“I’m supposed to be juicing, but I went out for lunch. Does this mean I failed?”
I get questions like this sent to me all the time and often see similar posts on social media. I also see a whole bunch of responses on places like Facebook and often witness the ‘juicing police’ and their various different ‘rules’ about juicing….
Have you seen posts like this too?
They have inspired me to come up with my own list, compiling some of these ‘juicing rules’ (and why you should be breaking them!)
#1 – Eating is cheating
Let’s get one thing clear… ‘juicing’ DOES NOT mean you have to live on juice only and it is NOT about putting yourself on a restrictive diet.
If you look in the mainstream media, they are often talking about juicing as the latest fad diet and use headlines like ‘Soap star drops 2 dress sizes in 4 weeks’. The focus here is on juice cleansing or juice fasting, where you live on juice only for a period of time.
This is NOT the only way to get the benefit of juicing.
Whilst I am a fan of short term juice cleansing (I cleanse for around 5-7 days every 3-4 months), I am less supportive of long term juice cleanses, such as those for 28 days, 60 days or longer.
Don’t get me wrong. They can have a dramatic impact. But, the results are often unsustainable.
Roughly 8 out of 10 people who go on a diet fail to keep the weight off for any extended period of time. When juicing is treated as a diet, the impact is similar.
If instead you focus on ADDING freshly extracted juices to your lifestyle, perhaps having 2 glasses each day, then you can get the benefits of all the live nutrients in the juice in a way that is part of a sustainable lifestyle.
Even during a juice cleanse, if you are truly hungry then eat something (an avocado is great option). Remember, you and you alone live in your body and hence you are the best person to continuously monitor what is right for YOU.
#2 – Blending is not juicing
I’ve seen many posts on social media telling people they are ‘doing it wrong’ when blending on a juice cleanse. It is true that juicing and blending are NOT the same (click here to read what everybody ought to know about juicing vs blending) but that doesn’t mean you should ditch your blender completely.
The reality is that some ingredients simply don’t juice and others give you much more ‘bang for your buck’ when you blend them.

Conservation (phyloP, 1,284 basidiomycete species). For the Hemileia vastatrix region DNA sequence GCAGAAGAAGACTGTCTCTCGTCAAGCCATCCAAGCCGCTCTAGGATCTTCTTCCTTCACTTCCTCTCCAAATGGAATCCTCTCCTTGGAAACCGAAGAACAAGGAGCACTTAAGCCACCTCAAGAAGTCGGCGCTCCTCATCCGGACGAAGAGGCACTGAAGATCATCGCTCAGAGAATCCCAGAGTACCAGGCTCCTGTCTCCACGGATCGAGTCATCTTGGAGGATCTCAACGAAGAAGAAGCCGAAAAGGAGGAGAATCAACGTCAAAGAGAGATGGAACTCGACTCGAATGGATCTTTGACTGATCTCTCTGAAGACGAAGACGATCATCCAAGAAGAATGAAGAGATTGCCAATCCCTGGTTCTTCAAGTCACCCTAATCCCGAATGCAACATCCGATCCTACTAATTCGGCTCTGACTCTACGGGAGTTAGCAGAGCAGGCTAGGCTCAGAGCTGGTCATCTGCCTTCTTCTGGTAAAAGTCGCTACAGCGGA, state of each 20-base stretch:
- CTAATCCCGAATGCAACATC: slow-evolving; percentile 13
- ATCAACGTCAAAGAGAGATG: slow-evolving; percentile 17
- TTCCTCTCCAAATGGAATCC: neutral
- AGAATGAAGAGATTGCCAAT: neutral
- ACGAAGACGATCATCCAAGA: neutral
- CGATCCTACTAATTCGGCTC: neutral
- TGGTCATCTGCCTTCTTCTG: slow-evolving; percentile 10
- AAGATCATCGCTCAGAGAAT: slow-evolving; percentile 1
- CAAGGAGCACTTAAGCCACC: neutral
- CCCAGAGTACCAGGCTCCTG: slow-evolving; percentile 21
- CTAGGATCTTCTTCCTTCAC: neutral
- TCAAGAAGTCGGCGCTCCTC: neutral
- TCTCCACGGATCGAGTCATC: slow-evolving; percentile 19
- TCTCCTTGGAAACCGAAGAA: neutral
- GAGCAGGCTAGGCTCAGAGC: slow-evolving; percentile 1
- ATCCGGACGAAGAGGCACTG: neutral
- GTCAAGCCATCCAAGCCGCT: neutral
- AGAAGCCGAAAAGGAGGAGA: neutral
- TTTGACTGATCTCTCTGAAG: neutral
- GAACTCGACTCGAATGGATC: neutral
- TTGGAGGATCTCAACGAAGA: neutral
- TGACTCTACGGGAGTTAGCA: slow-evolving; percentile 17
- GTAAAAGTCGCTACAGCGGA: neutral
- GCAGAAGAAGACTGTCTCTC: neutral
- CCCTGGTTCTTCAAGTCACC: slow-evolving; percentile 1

I am talking about things like avocado, banana and berries. For these ingredients it is often better to blend them into a juice.
I’ve had messages sent to me saying my juice cleanse programmes are not really juice programmes “because you are blending too”, but given most juicers get nothing out of an avocado surely it is better to blend it into the juice of the other ingredients!
I ALWAYS include avocado on my juice programmes as avocados are an excellent source of Essential Fatty Acids (EFAs) and these fats also help us to absorb and use the fat soluble nutrients such as carotenes. Your body needs these fats and long-term juice cleansing (15 days or longer) without a well balanced nutritional profile can sometimes result in side-effects such as hair loss.
Here is one of my favourite recipes where I make a juice with blended avocado:
#3 – Leaving your juicer dirty
Leaving your juicer dirty is seem as cardinal sin by some in the juicing community, with some even saying you must clean your juicer before you drink your juice.
Are juicers difficult or time consuming to clean? It varies from model to model, but I find I can complete the clean up in a few minutes.
Here is a video of me cleaning my Optimum 700:
Sure, if you have time then it is probably a good idea to clean your juicer straight after you make your juice, but if you are running late for work and don’t have time to make your juices and clean the juicer, make the juice and do the clean up when you get home!
It is better to have the juice and a slightly more challenging cleaning job than to skip your juice instead!
#4 – Using too much fruit
Negative media about juicing often focuses on the amount of sugar being consumed. For example, in the documentary That Sugar Film, filmmaker Damon Gameau says: “That’s the sugar from 4 apples in one glass. Now 1 apple is about 4 teaspoons of sugar, that’s 16 teaspoons of sugar in that glass.”
How much sugar is in an apple? About 10 grams of sugar per 100 grams of apple
The average apple weighs between 70 and 100 grams. Based on this a typical apple has between 1.75 and 2.5 teaspoons of sugar NOT 4 teaspoons. It also important to note that juicing typically extracts approx 70%-80% of the nutrients, which includes the sugar. Hence the sugar in the juice of 1 apple may be as low as 1.2 teaspoons!
Is it a good idea to have mainly vegetables in a juice? The short answer is yes.
The longer answer is that it depends if you will drink the juice without any fruit. If you need to addition of fruit to make the juice palatable for you then add the fruit.
My belief is that there is a BIG difference between natural sugars in foods and highly processed pharmaceutical sugars, such as table sugar and high fructose corn syrup (normally labelled as glucose-fructose syrup in the UK). It is like comparing coca leaf tea (a natural, healthy food consumed in the Andes mountains) with the processed version of the coca leaf… COCAINE!
Sometimes adding a little extra fruit is the difference between disgusting and delicious!
I’ve also noticed that the more you experienced you are with drinking vegetable juices, the less fruit you are likely to want to add.
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